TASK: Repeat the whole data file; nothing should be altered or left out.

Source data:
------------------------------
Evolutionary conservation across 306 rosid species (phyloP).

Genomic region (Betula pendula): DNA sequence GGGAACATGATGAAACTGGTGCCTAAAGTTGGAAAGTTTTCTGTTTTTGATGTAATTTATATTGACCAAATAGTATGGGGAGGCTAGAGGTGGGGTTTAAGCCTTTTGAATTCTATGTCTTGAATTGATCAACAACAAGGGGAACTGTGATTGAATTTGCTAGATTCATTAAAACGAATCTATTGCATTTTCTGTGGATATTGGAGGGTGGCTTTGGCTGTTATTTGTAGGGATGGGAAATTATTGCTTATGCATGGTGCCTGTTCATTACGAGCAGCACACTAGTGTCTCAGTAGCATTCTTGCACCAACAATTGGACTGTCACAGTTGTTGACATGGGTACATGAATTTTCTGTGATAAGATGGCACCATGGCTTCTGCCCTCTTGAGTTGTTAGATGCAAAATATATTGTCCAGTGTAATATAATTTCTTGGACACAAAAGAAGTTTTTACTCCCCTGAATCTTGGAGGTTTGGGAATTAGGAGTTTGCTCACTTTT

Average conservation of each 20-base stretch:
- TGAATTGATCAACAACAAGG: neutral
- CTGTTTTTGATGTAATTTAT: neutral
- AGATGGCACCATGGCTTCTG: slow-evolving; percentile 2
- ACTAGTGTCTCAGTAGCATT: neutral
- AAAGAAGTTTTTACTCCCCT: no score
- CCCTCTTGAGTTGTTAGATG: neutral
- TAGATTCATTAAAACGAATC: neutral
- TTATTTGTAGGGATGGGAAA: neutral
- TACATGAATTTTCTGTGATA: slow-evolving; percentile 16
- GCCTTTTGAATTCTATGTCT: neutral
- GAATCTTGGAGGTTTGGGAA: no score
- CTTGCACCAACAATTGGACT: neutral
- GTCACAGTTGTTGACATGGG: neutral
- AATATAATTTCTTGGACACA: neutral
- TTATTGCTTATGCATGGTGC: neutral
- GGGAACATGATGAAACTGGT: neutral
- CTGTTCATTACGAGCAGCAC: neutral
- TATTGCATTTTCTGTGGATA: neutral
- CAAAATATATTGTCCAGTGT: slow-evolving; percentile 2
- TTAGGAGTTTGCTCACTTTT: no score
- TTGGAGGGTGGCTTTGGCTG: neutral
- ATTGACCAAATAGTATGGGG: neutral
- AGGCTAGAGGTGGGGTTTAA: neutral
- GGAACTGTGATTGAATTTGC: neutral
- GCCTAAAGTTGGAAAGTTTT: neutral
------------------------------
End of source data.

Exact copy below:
Evolutionary conservation across 306 rosid species (phyloP).

Genomic region (Betula pendula): DNA sequence GGGAACATGATGAAACTGGTGCCTAAAGTTGGAAAGTTTTCTGTTTTTGATGTAATTTATATTGACCAAATAGTATGGGGAGGCTAGAGGTGGGGTTTAAGCCTTTTGAATTCTATGTCTTGAATTGATCAACAACAAGGGGAACTGTGATTGAATTTGCTAGATTCATTAAAACGAATCTATTGCATTTTCTGTGGATATTGGAGGGTGGCTTTGGCTGTTATTTGTAGGGATGGGAAATTATTGCTTATGCATGGTGCCTGTTCATTACGAGCAGCACACTAGTGTCTCAGTAGCATTCTTGCACCAACAATTGGACTGTCACAGTTGTTGACATGGGTACATGAATTTTCTGTGATAAGATGGCACCATGGCTTCTGCCCTCTTGAGTTGTTAGATGCAAAATATATTGTCCAGTGTAATATAATTTCTTGGACACAAAAGAAGTTTTTACTCCCCTGAATCTTGGAGGTTTGGGAATTAGGAGTTTGCTCACTTTT

Average conservation of each 20-base stretch:
- TGAATTGATCAACAACAAGG: neutral
- CTGTTTTTGATGTAATTTAT: neutral
- AGATGGCACCATGGCTTCTG: slow-evolving; percentile 2
- ACTAGTGTCTCAGTAGCATT: neutral
- AAAGAAGTTTTTACTCCCCT: no score
- CCCTCTTGAGTTGTTAGATG: neutral
- TAGATTCATTAAAACGAATC: neutral
- TTATTTGTAGGGATGGGAAA: neutral
- TACATGAATTTTCTGTGATA: slow-evolving; percentile 16
- GCCTTTTGAATTCTATGTCT: neutral
- GAATCTTGGAGGTTTGGGAA: no score
- CTTGCACCAACAATTGGACT: neutral
- GTCACAGTTGTTGACATGGG: neutral
- AATATAATTTCTTGGACACA: neutral
- TTATTGCTTATGCATGGTGC: neutral
- GGGAACATGATGAAACTGGT: neutral
- CTGTTCATTACGAGCAGCAC: neutral
- TATTGCATTTTCTGTGGATA: neutral
- CAAAATATATTGTCCAGTGT: slow-evolving; percentile 2
- TTAGGAGTTTGCTCACTTTT: no score
- TTGGAGGGTGGCTTTGGCTG: neutral
- ATTGACCAAATAGTATGGGG: neutral
- AGGCTAGAGGTGGGGTTTAA: neutral
- GGAACTGTGATTGAATTTGC: neutral
- GCCTAAAGTTGGAAAGTTTT: neutral